Iraq's special forces worked to clear neighbourhoods on the eastern edge of Islamic State-held Mosul as at least 20 people were killed elsewhere in bombings carried out by the group.
The Mosul offensive slowed in recent days as Iraqi forces pushed into more densely populated areas, where they cannot rely as much on air strikes and shelling because of the risk to civilians, who have been told to stay in their homes.
"There are a lot of civilians and we are trying to protect them," said Lt Col Muhanad al-Timimi.
"This is one of the hardest battles that we've faced till now."
Some civilians are fleeing the combat zone, while IS militants are holding others back as human shields, making it harder for Iraqi commanders on the ground to get approval for requested US-led coalition air strikes.
Iraq's special forces are some of the country's best troops, but they still largely rely on air support to clear terrain.
Iraqi forces first entered the eastern edge of the city on Tuesday. Forces began pushing into Mosul proper on Friday, but have advanced about a mile into the city so far.
On the southern front, Iraqi forces are still some 12 miles from the city centre. The fighting is centred on the town of Hamam al-Alil, where gunfire was heard and attack helicopters fired on IS positions.
Kurdish peshmerga fighters launched mortar rounds and fired heavy artillery at the IS-held town of Bashiqa, about eight miles north-east of Mosul.
Kurdish forces have encircled the town which is believed to be largely empty except for IS militants.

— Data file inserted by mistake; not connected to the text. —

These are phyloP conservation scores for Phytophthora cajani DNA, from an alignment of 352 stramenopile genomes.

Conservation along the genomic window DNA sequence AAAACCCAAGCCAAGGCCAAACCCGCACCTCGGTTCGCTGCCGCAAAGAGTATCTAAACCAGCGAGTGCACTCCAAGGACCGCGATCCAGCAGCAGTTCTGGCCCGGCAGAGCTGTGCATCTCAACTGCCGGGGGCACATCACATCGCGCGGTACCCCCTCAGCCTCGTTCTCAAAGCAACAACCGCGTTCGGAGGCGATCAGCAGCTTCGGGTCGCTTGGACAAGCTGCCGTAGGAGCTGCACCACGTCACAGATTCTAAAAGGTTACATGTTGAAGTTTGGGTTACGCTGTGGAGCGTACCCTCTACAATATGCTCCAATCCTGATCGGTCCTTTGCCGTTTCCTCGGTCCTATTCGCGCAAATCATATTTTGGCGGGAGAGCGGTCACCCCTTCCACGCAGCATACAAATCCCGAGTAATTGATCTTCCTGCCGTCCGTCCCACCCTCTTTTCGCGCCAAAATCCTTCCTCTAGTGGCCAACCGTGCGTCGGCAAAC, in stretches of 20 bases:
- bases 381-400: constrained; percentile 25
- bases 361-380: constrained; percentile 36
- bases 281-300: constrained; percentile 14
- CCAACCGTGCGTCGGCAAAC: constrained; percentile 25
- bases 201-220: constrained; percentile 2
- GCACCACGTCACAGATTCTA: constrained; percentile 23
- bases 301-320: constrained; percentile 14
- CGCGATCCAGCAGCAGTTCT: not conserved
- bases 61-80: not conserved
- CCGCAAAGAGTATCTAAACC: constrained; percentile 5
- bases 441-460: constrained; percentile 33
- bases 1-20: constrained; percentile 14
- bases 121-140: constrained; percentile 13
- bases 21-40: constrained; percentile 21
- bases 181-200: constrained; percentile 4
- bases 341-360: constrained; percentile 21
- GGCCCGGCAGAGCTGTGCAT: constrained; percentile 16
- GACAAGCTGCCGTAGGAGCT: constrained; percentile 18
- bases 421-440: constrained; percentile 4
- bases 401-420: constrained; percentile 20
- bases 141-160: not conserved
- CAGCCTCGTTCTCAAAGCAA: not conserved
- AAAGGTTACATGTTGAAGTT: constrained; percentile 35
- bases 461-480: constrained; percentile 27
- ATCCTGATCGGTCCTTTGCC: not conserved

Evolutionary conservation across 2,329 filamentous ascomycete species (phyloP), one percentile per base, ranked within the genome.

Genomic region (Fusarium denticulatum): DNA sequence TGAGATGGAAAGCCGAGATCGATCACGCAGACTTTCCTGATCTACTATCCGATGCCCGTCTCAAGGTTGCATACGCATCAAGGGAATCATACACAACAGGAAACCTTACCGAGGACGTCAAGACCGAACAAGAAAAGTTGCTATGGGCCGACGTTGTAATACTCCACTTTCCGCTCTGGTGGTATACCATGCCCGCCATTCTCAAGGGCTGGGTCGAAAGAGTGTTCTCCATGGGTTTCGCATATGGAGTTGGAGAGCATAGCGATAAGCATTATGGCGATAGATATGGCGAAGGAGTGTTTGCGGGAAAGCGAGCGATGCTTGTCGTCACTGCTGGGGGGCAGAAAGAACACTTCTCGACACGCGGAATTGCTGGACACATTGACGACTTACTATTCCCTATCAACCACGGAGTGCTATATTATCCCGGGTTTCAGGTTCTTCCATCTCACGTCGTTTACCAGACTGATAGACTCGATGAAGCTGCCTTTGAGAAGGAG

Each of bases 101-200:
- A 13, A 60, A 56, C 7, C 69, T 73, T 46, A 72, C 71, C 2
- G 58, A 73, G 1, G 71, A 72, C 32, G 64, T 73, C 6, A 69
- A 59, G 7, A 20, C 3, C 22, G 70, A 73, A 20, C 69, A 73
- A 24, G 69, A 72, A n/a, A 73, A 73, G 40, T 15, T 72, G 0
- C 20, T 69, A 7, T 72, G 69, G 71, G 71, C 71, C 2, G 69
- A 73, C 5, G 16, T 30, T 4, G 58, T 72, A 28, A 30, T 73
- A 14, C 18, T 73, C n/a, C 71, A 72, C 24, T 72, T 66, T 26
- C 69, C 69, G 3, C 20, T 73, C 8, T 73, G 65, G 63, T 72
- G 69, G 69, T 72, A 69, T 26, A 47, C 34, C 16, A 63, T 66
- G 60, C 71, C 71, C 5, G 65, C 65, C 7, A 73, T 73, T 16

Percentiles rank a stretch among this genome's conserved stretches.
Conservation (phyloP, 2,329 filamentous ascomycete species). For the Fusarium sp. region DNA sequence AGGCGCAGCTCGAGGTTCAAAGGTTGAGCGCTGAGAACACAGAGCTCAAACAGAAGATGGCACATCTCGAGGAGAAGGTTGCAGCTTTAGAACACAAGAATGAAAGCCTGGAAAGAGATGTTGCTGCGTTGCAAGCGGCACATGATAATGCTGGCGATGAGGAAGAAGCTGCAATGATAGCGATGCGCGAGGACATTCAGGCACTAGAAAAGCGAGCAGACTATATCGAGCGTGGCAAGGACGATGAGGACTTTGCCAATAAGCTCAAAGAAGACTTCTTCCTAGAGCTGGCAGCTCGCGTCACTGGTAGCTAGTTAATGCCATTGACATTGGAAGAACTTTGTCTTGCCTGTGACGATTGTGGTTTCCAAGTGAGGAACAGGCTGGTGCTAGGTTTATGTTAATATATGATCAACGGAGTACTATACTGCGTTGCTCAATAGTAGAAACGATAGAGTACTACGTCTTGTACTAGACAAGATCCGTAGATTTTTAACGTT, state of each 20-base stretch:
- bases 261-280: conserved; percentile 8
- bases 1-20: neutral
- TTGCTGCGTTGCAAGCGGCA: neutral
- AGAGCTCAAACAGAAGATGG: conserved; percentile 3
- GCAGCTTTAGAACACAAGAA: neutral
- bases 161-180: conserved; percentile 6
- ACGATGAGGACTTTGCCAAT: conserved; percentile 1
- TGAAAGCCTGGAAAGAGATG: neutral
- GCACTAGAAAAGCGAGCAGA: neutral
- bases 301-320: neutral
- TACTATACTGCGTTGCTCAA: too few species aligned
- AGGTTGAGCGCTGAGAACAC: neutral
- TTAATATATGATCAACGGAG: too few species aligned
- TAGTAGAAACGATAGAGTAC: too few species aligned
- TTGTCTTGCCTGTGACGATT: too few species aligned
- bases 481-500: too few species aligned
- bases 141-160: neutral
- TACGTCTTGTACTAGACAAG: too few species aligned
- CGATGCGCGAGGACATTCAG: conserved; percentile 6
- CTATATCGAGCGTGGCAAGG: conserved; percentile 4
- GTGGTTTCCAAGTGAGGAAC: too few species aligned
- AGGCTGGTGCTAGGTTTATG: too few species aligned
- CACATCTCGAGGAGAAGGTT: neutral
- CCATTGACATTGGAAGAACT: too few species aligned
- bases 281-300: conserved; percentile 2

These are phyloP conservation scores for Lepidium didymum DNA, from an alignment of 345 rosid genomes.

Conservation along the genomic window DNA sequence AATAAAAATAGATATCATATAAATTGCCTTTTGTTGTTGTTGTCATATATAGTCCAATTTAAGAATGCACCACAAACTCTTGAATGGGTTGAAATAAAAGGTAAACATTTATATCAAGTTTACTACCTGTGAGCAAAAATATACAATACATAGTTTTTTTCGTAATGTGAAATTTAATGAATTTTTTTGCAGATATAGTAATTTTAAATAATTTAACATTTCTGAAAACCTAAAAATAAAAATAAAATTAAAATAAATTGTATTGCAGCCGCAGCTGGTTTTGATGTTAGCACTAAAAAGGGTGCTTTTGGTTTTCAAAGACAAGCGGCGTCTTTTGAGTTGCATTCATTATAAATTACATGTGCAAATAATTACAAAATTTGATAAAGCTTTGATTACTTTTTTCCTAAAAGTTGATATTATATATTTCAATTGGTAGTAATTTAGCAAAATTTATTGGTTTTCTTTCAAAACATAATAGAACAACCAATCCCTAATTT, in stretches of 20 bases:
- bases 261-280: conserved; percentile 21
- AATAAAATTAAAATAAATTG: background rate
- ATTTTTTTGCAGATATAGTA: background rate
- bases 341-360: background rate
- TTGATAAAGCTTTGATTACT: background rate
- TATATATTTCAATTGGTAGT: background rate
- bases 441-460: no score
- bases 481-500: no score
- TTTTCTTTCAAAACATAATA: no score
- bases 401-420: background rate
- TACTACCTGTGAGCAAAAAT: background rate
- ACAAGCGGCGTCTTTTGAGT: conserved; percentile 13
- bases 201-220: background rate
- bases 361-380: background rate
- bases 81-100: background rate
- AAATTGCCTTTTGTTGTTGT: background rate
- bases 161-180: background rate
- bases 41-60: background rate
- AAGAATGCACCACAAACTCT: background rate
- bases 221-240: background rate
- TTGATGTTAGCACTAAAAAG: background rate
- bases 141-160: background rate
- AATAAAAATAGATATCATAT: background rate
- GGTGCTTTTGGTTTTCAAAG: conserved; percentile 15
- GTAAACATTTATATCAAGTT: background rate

The extremists captured Mosul and surrounding areas in 2014, and have had plenty of time to dig trenches, block off roads and mine approaches to the city.
"Daesh dug trenches that they filled with water and they have a lot of suicide attackers and car bombs," said Lt Col al-Timimi, using the Arabic acronym for the IS group.
The extremists meanwhile struck far from the front lines with a series of bombings - the deadliest attack being in the city of Samarra, 60 miles north of Baghdad, which is home to a major Shiite shrine.
The attacker killed 11 people, including at least four Iranians, and wounded up to 100 others by setting off a bomb-packed ambulance in a parking lot near Shiite pilgrims before detonating his explosives vest.
Another suicide attacker killed at least nine people by ramming an explosives-laden car into a busy checkpoint outside the city of Tikrit. Five female students, a woman and three policemen were killed in the attack, while 25 others were wounded.
IS had also captured Tikrit during its lightning blitz across Iraq in the summer of 2014.
Iraqi forces drove the militants from the city, around 80 miles north of Baghdad, in April 2015.
Iran's foreign ministry spokesman, Bahram Ghasemi, condemned the two attacks, which he said had killed 21 people, including 10 Iranian pilgrims.
It was not immediately possible to reconcile the conflicting tolls, which are common in the chaotic aftermath of attacks.
IS claimed all three bombings and said the ambulance bomb was set off by a second suicide attacker.